“I haven’t the foggiest idea whatever kind of appointment you could be off to what’s got you so all-fired perturbed about being put off that you’re going off so. I’ve no concept what kinda schedule an old feller like yerself might be keeping. But what I do know is, everyone here ’as got hiz own agenda. We’ve all got someplace to be.
“The way I see it, you got two choices: You can be on this bus, or you could be off this bus. It’ll get there when it gets there, and not before. No one’s gonna snap their fingers to magically make it get there any faster, and you can be sure’n yer timeline won’t be helped any by all yer bitchin’ and bellyachin.’
“So, if you’d like this driver to letchya off at the next roundabout, I don’t imagine any of us’d be any the worse if you caught the next one what’ll be along shortly. But if do you intend to stay, since you can’t do anything else about your situation anyway, out of consideration for all the rest here, I’d highly recommend, ya sit still, shut up, and enjoy the ride.”
I would say I don’t know what came over me, but that wouldn’t be true. His behavior was a form of passive aggressive harassment, and I don’t suffer bullies well, but I especially have zero tolerance for entitled jerks imposing their insensitivity on the disadvantaged. Sure, playing the character of Mickie afforded me the freedom to take on a brazenness I might not would otherwise have brought out in such a setting, but the wrath was all mine — Mickie’s accent would just help me get away with it, as Americans have an unhealthy obsession with coddling over such things.
What I hadn’t expected, was the reaction from the rest of the crowd. I’d been so focused on boring my harshest “pissed-off-Mama-says-you’ve-forgotten-y
The bus driver spoke up to the entire group, asking, as if shocked,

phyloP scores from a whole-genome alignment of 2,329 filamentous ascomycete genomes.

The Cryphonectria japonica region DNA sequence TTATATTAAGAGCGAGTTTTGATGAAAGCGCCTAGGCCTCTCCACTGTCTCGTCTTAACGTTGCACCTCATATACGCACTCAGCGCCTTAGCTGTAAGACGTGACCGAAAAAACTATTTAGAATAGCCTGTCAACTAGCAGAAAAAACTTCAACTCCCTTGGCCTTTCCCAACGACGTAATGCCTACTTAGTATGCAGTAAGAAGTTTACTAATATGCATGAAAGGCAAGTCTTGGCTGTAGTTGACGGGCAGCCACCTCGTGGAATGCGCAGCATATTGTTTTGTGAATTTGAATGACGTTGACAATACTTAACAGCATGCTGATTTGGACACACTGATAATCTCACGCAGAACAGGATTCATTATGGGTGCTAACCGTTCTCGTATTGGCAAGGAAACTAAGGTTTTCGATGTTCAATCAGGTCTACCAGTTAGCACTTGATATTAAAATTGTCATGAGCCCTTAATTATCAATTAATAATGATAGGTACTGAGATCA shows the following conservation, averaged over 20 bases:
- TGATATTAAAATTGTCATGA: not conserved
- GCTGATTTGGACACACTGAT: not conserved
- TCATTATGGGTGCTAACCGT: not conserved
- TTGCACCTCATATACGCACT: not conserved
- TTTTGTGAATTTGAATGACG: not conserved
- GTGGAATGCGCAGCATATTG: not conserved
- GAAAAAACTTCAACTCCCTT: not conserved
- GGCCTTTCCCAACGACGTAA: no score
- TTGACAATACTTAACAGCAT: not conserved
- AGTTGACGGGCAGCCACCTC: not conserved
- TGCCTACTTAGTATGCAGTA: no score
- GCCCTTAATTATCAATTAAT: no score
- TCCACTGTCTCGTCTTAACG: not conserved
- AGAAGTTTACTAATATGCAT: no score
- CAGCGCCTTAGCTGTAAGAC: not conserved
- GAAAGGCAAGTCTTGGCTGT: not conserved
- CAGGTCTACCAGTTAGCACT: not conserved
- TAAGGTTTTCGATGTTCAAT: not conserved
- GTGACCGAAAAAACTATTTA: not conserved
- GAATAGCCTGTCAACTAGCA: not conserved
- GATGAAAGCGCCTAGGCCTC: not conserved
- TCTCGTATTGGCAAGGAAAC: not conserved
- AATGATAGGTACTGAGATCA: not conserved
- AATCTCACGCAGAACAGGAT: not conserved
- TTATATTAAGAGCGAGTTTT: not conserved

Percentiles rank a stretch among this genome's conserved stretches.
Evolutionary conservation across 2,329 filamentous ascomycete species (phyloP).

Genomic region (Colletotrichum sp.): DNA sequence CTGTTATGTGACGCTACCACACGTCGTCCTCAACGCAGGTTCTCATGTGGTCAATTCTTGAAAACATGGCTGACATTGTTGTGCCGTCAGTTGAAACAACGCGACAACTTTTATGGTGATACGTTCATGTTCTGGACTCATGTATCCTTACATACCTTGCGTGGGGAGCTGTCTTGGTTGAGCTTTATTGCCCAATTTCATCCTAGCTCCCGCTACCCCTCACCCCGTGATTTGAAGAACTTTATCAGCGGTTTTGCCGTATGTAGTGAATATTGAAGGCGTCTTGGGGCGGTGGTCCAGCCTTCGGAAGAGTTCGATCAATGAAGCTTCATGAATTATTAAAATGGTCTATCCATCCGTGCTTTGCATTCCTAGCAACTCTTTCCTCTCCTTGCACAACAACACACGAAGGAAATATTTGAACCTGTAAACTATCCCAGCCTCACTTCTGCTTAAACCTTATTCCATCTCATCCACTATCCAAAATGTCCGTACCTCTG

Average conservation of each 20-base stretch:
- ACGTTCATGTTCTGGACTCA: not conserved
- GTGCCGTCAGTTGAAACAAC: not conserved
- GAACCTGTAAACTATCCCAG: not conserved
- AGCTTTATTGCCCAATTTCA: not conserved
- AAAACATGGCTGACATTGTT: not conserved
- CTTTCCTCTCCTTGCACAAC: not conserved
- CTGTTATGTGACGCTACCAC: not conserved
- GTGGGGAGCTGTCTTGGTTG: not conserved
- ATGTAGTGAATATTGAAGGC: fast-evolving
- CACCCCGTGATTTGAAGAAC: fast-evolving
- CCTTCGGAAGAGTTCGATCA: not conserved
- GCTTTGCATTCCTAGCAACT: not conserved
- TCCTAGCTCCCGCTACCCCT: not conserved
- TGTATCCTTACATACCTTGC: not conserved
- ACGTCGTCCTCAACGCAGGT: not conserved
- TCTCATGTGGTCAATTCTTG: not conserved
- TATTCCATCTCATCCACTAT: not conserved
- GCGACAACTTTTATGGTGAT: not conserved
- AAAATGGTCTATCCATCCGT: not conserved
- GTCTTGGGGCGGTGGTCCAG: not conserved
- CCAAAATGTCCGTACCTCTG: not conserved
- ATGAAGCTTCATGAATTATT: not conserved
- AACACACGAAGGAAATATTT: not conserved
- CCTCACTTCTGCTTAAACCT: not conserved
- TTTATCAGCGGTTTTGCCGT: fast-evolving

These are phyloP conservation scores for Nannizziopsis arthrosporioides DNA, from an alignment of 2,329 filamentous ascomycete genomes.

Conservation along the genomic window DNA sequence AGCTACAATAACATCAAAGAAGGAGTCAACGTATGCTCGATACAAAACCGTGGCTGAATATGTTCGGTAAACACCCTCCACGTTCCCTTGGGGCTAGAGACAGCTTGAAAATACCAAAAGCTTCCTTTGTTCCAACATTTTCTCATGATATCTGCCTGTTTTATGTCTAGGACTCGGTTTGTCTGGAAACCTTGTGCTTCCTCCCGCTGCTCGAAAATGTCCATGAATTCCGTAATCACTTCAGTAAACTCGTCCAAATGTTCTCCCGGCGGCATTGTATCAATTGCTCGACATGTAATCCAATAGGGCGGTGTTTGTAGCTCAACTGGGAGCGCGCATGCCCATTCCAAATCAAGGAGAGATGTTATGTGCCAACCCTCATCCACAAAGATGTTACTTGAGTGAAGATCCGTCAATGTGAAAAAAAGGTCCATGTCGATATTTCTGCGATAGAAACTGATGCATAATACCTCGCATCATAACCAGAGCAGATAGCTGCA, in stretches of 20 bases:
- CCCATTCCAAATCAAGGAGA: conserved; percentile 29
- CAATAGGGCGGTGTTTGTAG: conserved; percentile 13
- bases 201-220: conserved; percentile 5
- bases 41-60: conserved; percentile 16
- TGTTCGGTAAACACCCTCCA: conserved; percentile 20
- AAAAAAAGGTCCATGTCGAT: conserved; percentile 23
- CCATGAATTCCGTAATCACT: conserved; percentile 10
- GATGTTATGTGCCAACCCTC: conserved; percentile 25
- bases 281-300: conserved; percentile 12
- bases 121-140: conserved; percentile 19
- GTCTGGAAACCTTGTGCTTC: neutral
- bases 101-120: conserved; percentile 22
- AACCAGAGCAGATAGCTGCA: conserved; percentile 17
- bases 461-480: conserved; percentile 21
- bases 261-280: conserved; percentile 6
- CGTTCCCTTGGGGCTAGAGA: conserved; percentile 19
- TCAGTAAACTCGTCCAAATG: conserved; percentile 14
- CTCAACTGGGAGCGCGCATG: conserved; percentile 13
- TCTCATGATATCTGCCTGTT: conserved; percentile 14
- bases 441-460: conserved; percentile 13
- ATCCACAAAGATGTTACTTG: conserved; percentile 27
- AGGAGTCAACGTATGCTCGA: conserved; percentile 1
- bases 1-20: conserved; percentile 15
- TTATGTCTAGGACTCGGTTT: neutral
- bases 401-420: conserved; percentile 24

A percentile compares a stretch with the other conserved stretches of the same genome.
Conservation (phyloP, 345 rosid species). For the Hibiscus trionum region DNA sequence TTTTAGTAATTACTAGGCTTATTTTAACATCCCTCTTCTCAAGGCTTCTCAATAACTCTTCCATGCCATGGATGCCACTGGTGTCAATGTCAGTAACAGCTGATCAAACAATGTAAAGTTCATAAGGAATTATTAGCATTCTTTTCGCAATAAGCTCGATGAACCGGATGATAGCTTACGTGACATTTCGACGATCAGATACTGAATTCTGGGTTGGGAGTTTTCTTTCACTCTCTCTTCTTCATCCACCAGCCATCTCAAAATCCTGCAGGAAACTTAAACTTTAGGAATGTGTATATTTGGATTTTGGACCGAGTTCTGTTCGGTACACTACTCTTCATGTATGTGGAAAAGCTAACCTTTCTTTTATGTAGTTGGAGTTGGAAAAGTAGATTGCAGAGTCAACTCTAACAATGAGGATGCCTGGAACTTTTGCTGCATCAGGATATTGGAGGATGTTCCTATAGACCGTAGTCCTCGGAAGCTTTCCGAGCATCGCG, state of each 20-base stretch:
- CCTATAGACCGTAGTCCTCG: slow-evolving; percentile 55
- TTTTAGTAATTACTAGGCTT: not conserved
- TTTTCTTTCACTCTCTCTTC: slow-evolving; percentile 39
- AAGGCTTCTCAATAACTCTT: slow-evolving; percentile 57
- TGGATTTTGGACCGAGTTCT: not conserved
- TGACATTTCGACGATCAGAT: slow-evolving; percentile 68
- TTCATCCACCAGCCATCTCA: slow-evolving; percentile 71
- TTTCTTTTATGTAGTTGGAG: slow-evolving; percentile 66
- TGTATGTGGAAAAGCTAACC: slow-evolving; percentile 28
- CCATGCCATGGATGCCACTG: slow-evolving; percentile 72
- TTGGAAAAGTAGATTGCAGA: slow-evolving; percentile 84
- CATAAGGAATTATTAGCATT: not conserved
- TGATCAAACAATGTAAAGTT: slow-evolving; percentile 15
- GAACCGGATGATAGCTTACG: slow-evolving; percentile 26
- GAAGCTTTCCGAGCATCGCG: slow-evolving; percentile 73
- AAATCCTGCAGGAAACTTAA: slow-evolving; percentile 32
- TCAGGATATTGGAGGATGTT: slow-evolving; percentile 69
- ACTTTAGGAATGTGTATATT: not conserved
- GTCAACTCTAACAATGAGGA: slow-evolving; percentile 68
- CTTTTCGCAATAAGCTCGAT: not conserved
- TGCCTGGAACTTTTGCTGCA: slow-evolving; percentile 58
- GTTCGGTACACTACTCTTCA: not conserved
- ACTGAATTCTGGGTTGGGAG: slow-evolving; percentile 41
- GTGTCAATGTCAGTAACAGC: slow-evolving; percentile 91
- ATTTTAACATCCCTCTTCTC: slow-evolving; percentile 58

“Did I just hear the voice of reason?”
To which someone called out from the back,
I chuckled, possibly even blushing, and watched as Crankshaft looked like he was searching for the nearest biggest rock to crawl under. To his credit, he didn’t make a peep for the rest of the duration of the route... at least not while I was on the bus, anyway. But when I went to get off, the next unexpected turn of events was the biggest surprise yet.
Upon arrival at the mall, I gathered up my external wear, hoisted my bag to my shoulder, and pulled out my wallet as I moved toward the exit, preparing to have ready the two bills and two coins needed to pay my way for my passage there. Instead, the driver let the passengers in front of me make their payments, but as I reached him, he put his hand over the farebox, and shook his head.
“No ma’am,” he said. “This one’s on me.”
Then he printed out a 12-hour transfer, ensuring a free ride home, as well, and passed it over to me, telling me to have myself a nice day, with a cheery, “Merry Christmas, young lady.”
“And a very happy holiday to you as well, my good sire,” replied the very gracious Mickie Lee Macoy, with a mischievous wink and an Irish smile. And so we both went on our merry way, with a renewed sense of the goodness in humanity, and the possibility for simple moments that make a difference.
LJ Idol | Season 11 • Week 15 - Topic: BUSMAN'S HOLIDAY
This post has been brought to you by an association with the online writing community forum, LJ Idol.
If you have enjoyed this entry, please feel free to speak your piece, share the love, and pass it on…
*Busman's Holiday – Mr. Spaceman